Before becoming the first full time employee of Paradigm Surgical, Jonathan Sanchez was a Penn Engineering undergrad searching for a side project to explore his interest in CAD. Six years later, Jonathan is the Lead Product Design Engineer for the five year old medical device startup. In our interview below, Jonathan walks us through how he went from a mechanical engineering student to designing a new medical device that will improve abdominal surgery for hernias.
Don’t know Paradigm Surgical? Read our blog on the startup.
How did you get started with Paradigm?
In the fall semester of my Junior year (2014) I received an email that there was a surgeon in Penn Medicine named Dr. John Fischer who was looking for help creating 3D CAD (computer-aided design) models and, eventually, prototyping and developing a new surgical device.
I honestly didn’t even expect a reply, but to my surprise within just an hour Dr. Fischer reached out. In the matter of just a week, I went from an engineering student stressing about problem sets and hypothetical projects to being directly involved in a real-world project.
For the first few months, I worked on creating 3D designs and renderings of Dr. Fischer’s ideas, sending them for feedback and then iteratively making changes. Around this time, Dr. Fischer, with the help of the Penn Center for Innovation, founded Paradigm Surgical, LLC under which all his device development work would be done.
To be honest, probably for the first 8 months or so of working with Paradigm, I did not believe that anything would actually come of it for me. I saw it as a really cool project to work on for a few months, and then I would eventually move on to senior year and apply for other jobs.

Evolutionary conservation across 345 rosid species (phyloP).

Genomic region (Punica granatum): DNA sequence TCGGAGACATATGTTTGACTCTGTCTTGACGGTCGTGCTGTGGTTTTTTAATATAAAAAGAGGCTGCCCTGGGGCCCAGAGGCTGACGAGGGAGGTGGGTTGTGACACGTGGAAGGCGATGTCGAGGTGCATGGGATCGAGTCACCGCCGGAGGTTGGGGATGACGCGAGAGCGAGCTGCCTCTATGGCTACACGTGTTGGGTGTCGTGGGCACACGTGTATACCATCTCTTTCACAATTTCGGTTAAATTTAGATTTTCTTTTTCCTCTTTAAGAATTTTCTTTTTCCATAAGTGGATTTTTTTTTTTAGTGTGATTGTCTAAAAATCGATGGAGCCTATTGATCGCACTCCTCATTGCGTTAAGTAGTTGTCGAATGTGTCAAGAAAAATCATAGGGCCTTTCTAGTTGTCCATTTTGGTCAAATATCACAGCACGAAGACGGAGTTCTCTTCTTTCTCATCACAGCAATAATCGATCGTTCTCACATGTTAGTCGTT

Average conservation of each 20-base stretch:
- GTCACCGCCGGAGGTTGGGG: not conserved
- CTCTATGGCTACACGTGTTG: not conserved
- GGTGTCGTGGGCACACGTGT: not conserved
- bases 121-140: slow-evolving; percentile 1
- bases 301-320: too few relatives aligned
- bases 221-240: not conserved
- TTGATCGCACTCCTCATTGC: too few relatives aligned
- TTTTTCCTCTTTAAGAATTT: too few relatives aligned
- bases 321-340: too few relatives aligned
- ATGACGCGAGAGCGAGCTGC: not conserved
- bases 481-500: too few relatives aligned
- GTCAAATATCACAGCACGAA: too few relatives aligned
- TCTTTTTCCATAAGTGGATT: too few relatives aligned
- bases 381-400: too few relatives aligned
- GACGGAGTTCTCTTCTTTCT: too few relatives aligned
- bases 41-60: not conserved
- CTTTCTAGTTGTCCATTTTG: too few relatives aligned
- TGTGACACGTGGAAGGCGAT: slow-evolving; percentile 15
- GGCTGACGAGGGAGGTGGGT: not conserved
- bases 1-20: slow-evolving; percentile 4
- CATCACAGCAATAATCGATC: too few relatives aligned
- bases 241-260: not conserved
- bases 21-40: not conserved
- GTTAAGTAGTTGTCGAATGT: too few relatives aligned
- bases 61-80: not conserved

Boy, was I wrong! Here I am, nearly 6 years later working full-time for this now well-established company that has been able to make such astounding progress since our inception.
When did you realize you wanted to continue to work in health tech?
Once Dr. Fischer officially founded the Company and I began seeing my renderings and designs being used in provisional patent drawings, I began to think that there might be more here than I initially expected. The work I was doing truly served a greater purpose; I was actively and productively contributing to a project that truly had real-world impact potential.
By the time we reached the summer between my junior and senior years, Dr. Fischer and I decided to take the next big step and apply for Penn I-Corps. Getting into this program was one of the first big milestones for Paradigm and it helped us iron out our value proposition, customer segments, and more importantly, our customer needs – all of which are critical components to developing a successful product and company.
I am so very grateful for the opportunity that Dr. Fischer gave me nearly 6 years ago, and that I took a leap of faith and stayed with Paradigm post-graduation. Overall, the journey has been a challenging, but extremely rewarding learning experience. It helped me become a more well-rounded and multi-faceted engineer.